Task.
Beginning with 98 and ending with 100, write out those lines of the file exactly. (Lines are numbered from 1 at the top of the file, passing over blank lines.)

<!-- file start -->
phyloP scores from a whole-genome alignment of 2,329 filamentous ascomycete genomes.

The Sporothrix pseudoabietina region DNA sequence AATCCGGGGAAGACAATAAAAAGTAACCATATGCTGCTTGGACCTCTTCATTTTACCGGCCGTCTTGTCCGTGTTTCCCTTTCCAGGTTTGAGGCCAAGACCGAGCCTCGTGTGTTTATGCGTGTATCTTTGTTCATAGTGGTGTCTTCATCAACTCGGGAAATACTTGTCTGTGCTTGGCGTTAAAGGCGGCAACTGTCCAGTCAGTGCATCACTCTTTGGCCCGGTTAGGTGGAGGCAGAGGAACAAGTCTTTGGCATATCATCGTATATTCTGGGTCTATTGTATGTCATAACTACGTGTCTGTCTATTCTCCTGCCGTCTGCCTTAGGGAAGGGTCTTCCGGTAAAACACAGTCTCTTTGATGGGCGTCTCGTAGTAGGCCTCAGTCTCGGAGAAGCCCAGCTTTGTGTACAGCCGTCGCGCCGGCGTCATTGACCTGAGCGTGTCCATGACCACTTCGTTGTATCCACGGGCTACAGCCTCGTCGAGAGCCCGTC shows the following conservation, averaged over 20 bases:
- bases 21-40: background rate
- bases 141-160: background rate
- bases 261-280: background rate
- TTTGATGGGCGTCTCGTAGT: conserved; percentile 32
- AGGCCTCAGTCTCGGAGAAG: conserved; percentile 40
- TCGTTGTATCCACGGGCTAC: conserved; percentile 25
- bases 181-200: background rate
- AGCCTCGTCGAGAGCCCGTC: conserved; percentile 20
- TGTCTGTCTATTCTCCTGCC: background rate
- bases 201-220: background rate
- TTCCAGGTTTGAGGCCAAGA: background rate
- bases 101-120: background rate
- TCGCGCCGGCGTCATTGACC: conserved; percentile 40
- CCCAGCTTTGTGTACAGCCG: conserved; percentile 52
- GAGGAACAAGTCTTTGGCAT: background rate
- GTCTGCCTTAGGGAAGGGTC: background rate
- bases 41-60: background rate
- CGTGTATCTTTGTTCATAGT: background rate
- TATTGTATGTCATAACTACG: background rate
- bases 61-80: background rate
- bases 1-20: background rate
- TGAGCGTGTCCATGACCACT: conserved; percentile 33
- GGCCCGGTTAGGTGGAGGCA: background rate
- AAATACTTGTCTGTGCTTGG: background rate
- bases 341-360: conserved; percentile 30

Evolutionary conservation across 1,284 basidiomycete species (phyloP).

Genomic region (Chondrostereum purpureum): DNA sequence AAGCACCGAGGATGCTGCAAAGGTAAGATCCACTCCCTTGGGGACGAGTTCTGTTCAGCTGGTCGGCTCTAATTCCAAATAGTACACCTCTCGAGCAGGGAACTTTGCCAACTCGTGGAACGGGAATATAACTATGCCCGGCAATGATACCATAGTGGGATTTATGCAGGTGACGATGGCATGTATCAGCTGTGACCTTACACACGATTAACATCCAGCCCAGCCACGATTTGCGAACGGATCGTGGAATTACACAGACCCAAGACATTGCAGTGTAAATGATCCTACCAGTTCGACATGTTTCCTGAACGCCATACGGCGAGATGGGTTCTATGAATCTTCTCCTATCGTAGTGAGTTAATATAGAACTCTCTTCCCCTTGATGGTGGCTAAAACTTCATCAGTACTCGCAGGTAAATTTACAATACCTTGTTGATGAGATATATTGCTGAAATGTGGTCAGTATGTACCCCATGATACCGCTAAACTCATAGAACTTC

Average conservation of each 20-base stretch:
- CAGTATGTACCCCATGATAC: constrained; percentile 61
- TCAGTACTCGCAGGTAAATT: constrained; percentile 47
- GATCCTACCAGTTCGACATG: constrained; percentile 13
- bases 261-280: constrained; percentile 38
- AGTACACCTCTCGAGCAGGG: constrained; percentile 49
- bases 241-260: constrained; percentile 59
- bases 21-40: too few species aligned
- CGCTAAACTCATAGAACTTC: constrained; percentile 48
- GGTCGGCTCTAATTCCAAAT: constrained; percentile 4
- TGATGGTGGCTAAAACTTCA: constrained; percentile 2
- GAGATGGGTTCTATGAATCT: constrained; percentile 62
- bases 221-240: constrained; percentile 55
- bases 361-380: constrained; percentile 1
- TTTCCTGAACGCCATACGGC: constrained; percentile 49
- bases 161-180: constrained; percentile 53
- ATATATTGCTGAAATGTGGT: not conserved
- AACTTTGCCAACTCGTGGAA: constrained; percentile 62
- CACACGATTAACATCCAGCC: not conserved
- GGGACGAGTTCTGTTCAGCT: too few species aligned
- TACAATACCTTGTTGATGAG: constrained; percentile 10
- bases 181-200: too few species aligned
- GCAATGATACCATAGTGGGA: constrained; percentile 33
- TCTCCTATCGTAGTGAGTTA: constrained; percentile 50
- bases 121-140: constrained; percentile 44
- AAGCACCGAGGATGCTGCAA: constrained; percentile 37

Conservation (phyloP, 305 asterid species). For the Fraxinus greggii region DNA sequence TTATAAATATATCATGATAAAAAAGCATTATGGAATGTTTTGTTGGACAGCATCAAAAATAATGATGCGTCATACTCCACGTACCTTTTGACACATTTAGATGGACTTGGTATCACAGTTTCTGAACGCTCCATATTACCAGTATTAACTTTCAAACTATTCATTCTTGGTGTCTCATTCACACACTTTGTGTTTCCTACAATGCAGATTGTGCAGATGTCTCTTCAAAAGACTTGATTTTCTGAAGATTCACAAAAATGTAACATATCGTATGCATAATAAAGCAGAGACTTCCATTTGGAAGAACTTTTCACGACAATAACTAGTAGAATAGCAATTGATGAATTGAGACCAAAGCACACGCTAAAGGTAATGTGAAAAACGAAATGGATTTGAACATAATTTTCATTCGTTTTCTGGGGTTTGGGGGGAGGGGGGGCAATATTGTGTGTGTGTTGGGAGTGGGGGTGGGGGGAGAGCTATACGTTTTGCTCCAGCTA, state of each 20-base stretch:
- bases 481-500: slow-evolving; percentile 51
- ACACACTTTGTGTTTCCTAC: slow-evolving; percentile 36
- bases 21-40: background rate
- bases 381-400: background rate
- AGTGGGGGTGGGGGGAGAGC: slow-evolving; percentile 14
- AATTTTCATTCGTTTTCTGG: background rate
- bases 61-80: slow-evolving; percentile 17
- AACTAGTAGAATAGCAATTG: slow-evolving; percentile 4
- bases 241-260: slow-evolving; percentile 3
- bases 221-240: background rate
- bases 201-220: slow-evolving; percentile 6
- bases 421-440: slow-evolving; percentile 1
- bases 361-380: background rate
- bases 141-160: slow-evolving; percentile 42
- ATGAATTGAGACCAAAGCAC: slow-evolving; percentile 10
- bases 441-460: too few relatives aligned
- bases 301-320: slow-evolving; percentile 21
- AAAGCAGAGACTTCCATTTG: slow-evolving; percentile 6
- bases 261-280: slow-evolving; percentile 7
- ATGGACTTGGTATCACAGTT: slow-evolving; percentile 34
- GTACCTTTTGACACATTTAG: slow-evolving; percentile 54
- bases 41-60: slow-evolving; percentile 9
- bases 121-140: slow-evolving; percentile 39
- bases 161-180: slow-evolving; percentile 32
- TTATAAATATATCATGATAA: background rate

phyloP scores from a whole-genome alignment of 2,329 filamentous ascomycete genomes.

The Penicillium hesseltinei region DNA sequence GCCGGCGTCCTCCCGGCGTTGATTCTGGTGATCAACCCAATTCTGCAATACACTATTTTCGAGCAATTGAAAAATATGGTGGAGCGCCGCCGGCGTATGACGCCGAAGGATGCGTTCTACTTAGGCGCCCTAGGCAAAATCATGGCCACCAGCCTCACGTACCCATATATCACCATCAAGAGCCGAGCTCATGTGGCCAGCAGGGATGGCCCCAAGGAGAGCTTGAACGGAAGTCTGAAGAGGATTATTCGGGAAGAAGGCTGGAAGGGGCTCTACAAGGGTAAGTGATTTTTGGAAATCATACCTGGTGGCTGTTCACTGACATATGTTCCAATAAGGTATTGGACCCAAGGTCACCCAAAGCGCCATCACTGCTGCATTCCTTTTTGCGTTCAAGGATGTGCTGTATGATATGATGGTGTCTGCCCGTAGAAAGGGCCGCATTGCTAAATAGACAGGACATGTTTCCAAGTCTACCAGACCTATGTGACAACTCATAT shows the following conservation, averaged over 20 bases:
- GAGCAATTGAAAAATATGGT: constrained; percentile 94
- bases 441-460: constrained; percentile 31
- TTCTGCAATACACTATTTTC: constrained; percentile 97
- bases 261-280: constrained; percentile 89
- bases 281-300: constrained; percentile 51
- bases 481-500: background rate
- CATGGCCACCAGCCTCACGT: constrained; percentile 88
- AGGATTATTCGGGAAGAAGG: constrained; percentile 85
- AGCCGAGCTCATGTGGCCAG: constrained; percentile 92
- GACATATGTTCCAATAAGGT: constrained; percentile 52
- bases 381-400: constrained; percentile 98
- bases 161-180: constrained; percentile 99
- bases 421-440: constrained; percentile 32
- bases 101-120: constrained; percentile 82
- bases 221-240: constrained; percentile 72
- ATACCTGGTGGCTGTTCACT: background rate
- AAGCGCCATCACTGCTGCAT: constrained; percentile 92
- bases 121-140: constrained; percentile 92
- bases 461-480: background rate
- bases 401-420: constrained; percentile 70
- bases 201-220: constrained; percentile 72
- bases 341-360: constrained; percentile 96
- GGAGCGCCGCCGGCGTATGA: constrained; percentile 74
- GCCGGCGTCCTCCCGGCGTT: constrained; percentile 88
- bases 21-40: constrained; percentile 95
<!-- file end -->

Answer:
- bases 221-240: constrained; percentile 72
- ATACCTGGTGGCTGTTCACT: background rate
- AAGCGCCATCACTGCTGCAT: constrained; percentile 92